“Fultoning” – attaching an extraction balloon to enemy soldiers and equipment strengthens your army which in turn provides you with more options on the ground. For example, on many of your missions you can call down support in the form of dogs, helicopters (which basically functions as a “you win” card), or other assistance.
One of the most discussed assistants is the Sniper Quiet. Quiet is a ridiculous caricature of what’s wrong with female representation in games.
She looks so lewd she’s almost ironic, but this being Kojima it’s not at all. It’s disappointing to see that in 2015 we have to endure such blatant sexism and female objectification in big-budget games. The game’s ridiculous explanation for Quiet’s lack of attire hints at a recognition that the designers knew what they had made wasn’t going to be acceptable to most people.
Instead of providing weak excuses for poor decisions, they should have fixed the issue instead, perhaps taking hints from 2013’s Tomb Raider reboot of Lara Croft.
The graphics of Metal Gear Solid V are stupendous.
Outside of the small base in Ground Zero the game truly demonstrate the power and capabilities of the Fox Engine on modern hardware, which runs in 1080p on PS4, 900p with 1080p scaling on Xbox One, and 60FPS on both. The game is also available on last-gen hardware where it runs in less than 720p and in 30FPD, but I would seriously suggest upgrading to current-gen consoles for this game.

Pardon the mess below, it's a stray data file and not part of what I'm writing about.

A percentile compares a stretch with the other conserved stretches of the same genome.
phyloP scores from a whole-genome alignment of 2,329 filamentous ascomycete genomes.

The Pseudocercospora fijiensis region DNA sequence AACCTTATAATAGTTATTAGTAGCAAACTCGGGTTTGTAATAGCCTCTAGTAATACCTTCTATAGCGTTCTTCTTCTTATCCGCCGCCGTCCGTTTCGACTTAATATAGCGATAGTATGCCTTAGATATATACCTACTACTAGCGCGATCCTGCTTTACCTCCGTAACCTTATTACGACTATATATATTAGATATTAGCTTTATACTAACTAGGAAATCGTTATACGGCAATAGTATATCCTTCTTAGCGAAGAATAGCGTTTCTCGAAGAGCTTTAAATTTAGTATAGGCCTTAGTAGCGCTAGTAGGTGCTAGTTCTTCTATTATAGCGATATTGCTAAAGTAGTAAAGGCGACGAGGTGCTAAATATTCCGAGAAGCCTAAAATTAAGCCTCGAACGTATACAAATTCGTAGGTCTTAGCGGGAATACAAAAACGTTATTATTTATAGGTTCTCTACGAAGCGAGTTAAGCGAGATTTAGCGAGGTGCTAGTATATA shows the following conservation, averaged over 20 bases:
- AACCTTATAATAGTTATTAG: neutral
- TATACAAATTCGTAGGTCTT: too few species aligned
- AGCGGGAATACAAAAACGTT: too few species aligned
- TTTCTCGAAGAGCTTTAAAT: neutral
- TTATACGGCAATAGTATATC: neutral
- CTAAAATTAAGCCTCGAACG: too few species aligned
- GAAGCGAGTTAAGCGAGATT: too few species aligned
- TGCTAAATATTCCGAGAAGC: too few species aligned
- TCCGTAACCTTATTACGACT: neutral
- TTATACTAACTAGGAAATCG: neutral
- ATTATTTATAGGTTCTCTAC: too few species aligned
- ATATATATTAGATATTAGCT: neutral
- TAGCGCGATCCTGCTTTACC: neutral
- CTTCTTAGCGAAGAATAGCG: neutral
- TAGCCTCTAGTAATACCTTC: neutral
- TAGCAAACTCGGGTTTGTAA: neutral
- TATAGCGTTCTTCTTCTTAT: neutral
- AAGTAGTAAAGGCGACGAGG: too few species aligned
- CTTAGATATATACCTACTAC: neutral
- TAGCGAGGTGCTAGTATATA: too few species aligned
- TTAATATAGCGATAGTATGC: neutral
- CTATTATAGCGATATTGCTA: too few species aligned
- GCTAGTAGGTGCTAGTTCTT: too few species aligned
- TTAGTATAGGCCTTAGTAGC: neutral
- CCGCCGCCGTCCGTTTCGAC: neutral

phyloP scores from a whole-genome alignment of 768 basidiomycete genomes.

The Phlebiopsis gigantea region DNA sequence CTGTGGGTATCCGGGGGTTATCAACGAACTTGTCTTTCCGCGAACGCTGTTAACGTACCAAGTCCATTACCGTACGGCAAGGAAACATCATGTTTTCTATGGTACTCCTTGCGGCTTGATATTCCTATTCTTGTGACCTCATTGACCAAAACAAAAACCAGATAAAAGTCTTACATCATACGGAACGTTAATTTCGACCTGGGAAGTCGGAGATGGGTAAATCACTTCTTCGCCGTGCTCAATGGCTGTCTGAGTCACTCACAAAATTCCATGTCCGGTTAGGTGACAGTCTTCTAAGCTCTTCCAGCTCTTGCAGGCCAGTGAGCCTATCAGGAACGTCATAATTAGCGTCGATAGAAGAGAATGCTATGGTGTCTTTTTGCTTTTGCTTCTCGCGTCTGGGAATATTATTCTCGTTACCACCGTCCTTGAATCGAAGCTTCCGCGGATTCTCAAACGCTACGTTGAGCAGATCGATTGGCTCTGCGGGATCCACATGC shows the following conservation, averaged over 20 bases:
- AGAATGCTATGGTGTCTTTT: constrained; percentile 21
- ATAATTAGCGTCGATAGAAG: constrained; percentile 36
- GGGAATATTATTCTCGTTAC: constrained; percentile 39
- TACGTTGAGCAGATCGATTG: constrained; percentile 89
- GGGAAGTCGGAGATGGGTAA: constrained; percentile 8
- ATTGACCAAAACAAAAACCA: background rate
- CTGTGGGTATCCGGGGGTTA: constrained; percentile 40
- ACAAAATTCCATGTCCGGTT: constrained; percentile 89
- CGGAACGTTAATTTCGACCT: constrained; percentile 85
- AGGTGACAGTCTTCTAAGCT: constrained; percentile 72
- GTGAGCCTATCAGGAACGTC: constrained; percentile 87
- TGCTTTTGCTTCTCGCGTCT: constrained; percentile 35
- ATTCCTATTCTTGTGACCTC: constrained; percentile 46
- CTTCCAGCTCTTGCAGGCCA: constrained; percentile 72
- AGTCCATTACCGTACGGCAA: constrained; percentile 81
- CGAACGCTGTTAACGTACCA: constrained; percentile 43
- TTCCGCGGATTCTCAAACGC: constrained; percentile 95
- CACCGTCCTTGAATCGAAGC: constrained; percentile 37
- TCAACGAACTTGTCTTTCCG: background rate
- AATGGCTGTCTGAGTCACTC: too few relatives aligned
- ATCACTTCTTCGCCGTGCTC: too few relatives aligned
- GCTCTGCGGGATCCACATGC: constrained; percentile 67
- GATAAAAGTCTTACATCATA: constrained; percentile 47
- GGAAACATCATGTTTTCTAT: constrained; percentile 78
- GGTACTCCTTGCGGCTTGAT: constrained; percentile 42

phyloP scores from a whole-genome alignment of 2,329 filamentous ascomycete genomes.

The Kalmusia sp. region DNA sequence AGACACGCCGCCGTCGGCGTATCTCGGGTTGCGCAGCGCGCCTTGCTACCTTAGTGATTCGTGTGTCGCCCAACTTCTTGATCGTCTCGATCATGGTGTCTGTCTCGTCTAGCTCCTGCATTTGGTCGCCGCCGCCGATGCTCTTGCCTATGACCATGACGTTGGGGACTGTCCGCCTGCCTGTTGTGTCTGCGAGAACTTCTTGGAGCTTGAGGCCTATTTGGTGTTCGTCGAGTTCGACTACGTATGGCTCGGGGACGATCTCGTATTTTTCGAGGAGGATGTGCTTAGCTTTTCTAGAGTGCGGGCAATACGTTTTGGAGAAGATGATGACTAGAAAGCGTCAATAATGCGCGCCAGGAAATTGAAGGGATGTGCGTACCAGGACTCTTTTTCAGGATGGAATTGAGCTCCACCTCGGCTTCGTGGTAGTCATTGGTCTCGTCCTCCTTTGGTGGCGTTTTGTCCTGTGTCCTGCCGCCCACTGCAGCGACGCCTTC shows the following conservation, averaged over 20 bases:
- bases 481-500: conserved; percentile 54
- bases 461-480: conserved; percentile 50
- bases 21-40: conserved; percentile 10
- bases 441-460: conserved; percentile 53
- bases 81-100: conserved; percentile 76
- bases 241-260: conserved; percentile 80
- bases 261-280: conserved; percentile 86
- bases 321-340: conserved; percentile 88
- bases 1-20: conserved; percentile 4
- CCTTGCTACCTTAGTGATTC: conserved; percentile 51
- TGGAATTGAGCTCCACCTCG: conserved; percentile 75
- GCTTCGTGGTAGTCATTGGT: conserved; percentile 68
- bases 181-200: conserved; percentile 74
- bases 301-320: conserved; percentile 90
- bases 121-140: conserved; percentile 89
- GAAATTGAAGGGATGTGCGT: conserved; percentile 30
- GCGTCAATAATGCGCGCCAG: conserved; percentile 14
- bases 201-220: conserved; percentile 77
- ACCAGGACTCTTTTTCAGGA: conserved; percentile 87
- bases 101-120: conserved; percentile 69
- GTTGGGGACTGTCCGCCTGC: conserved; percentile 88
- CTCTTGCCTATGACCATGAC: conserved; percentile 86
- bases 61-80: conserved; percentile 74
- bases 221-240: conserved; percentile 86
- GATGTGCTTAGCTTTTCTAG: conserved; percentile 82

With the demise of Kojima Productions and indications that Konami is getting out of the AAA games industry, I hope that it licences one of its best assets to other game studios, if nothing for my personal desire to see the promise of 1080p/60FPS come true on Xbox One and PlayStation 4. It would be a waste to see it discarded and unused, a victim of a personal feud.
The Metal Gear series is known for its complex storyline, one that is almost unknowable even to the games’ biggest fans. The story is nonsense, but at least it isn’t in the way. To new entrants to the series, you have two options.
The first is to spend a good amount of time reading up on the lore, but I find that to be a waste of time. The story in 5, while frequently bizarre is never in the way, and at worst can be ignored. The mind of Kojima must be a foreign country indeed.
On top of the single player is a huge and complex multiplayer Metal Gear Online, which on consoles is already available, but players on PC will have to wait until 2016 to go online.
Players can extend Mother Base with Forward Operating Bases, interacting with other players through this. All this points to how Metal Gear Solid V is an absolutely massive game, one that demands your time, your energy and your resources.
To experience the full experience, you will need to have patience, attention to detail. Fortunately you will also need a healthy dose of creative thinking, improvisation skills and ingenuity to master what I think is a game that will stand as a master of open-world stealth.